The sequel to No Longer Alone is ready for the work of professional editing, design, and publication! The campaign has been extended until production begins!

Let’s look at the story! Take a peek at farm life in 1918. America prepares to send our boys over there to engage in The Great War and to drive out the invading German troops from central Europe. 

At first light, Avery stood on the front porch wrapped in a light shawl. A thick morning mist hung low behind the barn where fog rose from the creek bottom. Dew lay heavy on the grass and the vibrant multi-colored zinnias blooming round the front porch. The recent moisture made for a wet and glorious morning, the promise of a humid late August day.

Along the edges of the drive, Tom’s steers and horses tugged at nibbles of the lawn and drank from the stock tank. It was sale day up in Anthony, Tuesday, August 21, an unusual time to be selling. But, Tom wouldn’t be the only young farmer getting rid of livestock before heading to war. Others would know the young men were forced to sell, therefore, the bidding would likely be low. Still, they hoped Tom got good prices.

Both men saddled up, ready to head out.

Prentis leaned down from Ulysses to give Avery a kiss, his lips warm. Hector stood beside him, led by halter—Tom’s ride home at day’s end. Tom sat on his favorite horse, taking one last ride.

“Be good while we’re gone.” Prentis winked at her, straightening from their kiss.

“I’ll do my best.” She laughed. “I usually get into all sorts of trouble, you know.”

Both men chuckled, for this was the exact opposite of the truth.

Shielding her eyes from the piercing rays of morning sunlight, low on the horizon, Avery peered up at Tom.

“I hope you get good offers, Tom. I’ll be praying as you say goodbye to your horses.”

“It’s going to be a tough day,” he said. “I have to admit.”

“Difficult day for us, too,” Prentis added. “Hate to see you go, but know you have to.”

Somber now, both men reseated their hats, adjusting the rims to ride low as they drove Tom’s cattle east, right into the sunrise.

Prentis whistled for Sam. With two cowponies and a cow dog working them toward the road, the livestock cooperated. Sam’s incessant barking propelled them forward, moving in synchronized harmony. Ten steers and four horses now ambled along, gradually picking up the pace.

Clutching at her breaking heart, Avery watched their progress as the animals jogged down the road. Imagining how Prentis and Tom must be feeling, she begged God to help them today. Once they’d disappeared over the rise, she headed toward the barn to milk Artemis in the cool quiet of the morning. 

With her head pressed against the warm milk cow’s flank and her hands engaged in stripping its udder, Avery let her mind wander, though the odor of the fresh milk nauseated her today. How would they function without Tom? She really had no idea. But his loss and so many jolting changes all at once brought tears to her eyes.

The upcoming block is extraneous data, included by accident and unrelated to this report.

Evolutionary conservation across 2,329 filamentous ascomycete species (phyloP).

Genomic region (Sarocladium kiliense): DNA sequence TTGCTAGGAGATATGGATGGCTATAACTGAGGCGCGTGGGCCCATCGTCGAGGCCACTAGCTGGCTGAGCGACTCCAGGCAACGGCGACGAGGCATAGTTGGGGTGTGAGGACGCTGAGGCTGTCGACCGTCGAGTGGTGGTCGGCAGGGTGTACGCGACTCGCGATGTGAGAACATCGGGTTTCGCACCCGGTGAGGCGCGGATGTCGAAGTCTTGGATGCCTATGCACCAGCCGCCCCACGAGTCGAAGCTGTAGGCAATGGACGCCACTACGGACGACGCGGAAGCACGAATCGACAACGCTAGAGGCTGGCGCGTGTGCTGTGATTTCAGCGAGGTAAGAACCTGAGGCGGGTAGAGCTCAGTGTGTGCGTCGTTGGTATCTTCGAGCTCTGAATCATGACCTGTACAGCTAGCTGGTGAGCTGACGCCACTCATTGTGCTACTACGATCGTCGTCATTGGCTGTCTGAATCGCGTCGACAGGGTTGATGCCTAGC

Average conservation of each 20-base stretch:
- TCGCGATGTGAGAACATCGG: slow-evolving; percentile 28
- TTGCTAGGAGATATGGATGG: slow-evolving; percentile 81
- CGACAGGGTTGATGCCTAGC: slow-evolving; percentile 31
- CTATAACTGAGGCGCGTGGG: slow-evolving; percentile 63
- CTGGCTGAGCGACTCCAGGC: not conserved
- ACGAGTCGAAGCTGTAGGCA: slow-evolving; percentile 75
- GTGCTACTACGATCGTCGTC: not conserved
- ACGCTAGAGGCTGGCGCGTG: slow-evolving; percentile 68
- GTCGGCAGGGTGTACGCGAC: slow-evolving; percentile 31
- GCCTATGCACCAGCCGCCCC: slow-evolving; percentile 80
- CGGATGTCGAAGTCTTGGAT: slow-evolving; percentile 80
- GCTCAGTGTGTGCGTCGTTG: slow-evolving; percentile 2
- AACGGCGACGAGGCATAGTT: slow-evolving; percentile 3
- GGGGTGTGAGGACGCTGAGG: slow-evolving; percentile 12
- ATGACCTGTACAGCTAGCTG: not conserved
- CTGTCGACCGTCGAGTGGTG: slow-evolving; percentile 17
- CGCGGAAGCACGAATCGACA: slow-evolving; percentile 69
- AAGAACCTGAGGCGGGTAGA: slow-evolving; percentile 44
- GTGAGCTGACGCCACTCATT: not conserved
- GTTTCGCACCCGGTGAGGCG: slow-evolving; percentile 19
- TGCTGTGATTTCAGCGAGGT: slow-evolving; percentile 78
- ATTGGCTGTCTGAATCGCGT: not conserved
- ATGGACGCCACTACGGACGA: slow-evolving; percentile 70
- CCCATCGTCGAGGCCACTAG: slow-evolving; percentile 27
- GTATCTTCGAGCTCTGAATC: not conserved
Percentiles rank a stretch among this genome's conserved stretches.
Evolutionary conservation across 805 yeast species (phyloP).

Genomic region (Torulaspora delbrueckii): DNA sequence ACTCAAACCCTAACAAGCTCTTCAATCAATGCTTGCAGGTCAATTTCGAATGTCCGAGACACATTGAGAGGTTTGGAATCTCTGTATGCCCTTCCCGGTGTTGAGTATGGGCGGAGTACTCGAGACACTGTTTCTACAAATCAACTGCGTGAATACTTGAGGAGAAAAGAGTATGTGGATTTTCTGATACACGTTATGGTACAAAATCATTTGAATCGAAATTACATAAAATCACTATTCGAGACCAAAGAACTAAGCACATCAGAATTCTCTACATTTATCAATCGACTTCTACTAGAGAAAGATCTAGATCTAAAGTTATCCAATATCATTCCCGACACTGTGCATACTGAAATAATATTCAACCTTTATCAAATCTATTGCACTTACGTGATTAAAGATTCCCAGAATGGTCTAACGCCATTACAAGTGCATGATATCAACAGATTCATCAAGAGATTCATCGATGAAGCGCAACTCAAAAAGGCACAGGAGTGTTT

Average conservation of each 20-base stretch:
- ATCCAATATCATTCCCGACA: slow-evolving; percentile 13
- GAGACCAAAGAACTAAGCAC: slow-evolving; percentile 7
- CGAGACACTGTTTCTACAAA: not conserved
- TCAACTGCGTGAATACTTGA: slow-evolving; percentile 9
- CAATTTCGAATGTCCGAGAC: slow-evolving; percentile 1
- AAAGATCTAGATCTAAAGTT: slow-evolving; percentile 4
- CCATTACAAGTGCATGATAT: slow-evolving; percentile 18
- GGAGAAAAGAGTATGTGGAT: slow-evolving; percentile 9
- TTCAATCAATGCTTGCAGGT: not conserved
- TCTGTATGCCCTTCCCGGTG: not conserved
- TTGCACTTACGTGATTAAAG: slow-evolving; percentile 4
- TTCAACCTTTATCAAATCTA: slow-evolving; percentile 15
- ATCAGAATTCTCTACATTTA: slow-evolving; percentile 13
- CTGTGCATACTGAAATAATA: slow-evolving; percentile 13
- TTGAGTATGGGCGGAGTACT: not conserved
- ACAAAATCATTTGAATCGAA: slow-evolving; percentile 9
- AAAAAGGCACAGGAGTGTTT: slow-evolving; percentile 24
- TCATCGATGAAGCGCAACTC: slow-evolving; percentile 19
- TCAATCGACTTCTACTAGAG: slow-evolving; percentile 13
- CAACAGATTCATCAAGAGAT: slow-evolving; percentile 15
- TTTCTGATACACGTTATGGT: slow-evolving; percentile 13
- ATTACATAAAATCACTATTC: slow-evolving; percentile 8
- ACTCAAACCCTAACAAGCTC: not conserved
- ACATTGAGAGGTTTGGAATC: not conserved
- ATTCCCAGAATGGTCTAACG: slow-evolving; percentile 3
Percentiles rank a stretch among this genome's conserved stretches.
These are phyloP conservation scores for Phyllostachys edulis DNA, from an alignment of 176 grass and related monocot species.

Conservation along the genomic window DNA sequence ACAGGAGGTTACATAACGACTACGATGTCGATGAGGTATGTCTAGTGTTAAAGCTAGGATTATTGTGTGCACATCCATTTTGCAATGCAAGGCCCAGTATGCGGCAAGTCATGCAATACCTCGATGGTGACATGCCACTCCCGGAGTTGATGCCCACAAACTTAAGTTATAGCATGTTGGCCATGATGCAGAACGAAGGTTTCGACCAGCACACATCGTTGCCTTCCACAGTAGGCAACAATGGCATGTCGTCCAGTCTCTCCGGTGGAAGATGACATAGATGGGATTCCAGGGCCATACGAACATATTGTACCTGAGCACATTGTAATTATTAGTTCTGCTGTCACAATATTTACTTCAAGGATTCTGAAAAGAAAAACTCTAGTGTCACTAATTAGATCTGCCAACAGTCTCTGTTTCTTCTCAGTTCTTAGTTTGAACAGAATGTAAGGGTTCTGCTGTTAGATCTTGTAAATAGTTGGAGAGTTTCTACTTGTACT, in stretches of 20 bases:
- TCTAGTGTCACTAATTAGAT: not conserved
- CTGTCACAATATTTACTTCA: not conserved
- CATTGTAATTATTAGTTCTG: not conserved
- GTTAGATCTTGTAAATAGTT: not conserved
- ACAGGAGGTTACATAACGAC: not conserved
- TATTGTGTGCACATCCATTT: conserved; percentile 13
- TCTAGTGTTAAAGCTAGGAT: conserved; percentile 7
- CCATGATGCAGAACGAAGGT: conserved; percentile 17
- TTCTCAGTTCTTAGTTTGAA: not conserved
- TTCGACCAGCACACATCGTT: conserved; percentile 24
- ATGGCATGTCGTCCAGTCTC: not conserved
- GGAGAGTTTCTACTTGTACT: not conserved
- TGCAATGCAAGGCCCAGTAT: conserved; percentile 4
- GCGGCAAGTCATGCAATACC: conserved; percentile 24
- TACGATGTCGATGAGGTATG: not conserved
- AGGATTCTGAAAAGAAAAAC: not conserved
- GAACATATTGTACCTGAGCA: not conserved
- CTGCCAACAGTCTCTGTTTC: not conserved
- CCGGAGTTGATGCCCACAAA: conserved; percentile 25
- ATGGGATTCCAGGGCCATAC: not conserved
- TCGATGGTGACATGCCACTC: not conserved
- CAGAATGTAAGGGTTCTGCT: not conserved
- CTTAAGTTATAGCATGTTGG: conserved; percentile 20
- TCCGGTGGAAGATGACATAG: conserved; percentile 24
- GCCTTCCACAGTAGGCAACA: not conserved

She’d been weepier than usual and felt a bit crampy. Her women’s times hadn’t returned since Jack’s birth. Maybe her body was gearing up again. That might explain her recent emotions. It seemed she was always either crying or irritated. She attempted to hide her emotional turmoil under a pleasant expression, but Prentis had recently had his eye on her, watching her with concern. So, she knew she wasn’t succeeding at her ruse.

Slapping Artemis on the flank, Avery stood, signaling that she was done. The cow swung its head back to look at her, placidly chewing a mouthful of hay. Avery chuckled.

“Thank you,” she told the cow. “Now off you go.”

Avery threw wide the stall gate for Artemis to head to pasture. She lifted the pail and trudged toward the house, her opposite arm held wide for balance. On the back porch, she covered the pail with cheesecloth.

Prentis was such a fastidious farmer that pasteurization wasn’t a concern on their farm. They had only one milk cow, and their livestock never had tuberculosis, typhoid, or any other ailments, as had occurred a few years back in the big cities on the east coast. Many people had taken ill in those cities, so the milk there now had to be pasteurized. On their farm, however, whatever Artemis produced, they used fresh, preserved, or sold to the general store.

Pausing a moment at the bottom of the kitchen stairs, Avery listened. Had Jack awakened? Softly from his alcove bedroom, infant babble sounded. He was talking to himself. She smiled.

Carefully, she stepped down into the cellar with the full milk pail, heading for the northeast corner. It was always coolest here. She settled the pail there to give the cream time to separate. Once the cream had risen, she’d skim it off to make butter. Then she’d dump the skimmed milk into the gleaming silver can for Prentis to transport to town to be made into cheese. He’d also take along their butter to sell, since they had plenty in the icebox.

The sales of both the cheese and the butter were her contribution to their farming industry. She peeked at yesterday’s milk in the can and lifted the cloth to examine her cheese. All looked well. Now, up she went for Jack. He would help her gather the eggs.

“Jack,” she called. “Momma’s coming.”

In reply, the crib squeaked with his excited bouncing. She smiled. The baby brightened an otherwise melancholy day of loss and uncertainty.

You can help publish this story of war intruding into the quiet rural life of Oklahoma in 1918. I’m GIVING AWAY FREE COPIES to everyone who joins me! I’ll put your name right inside the book. Come and find out more here: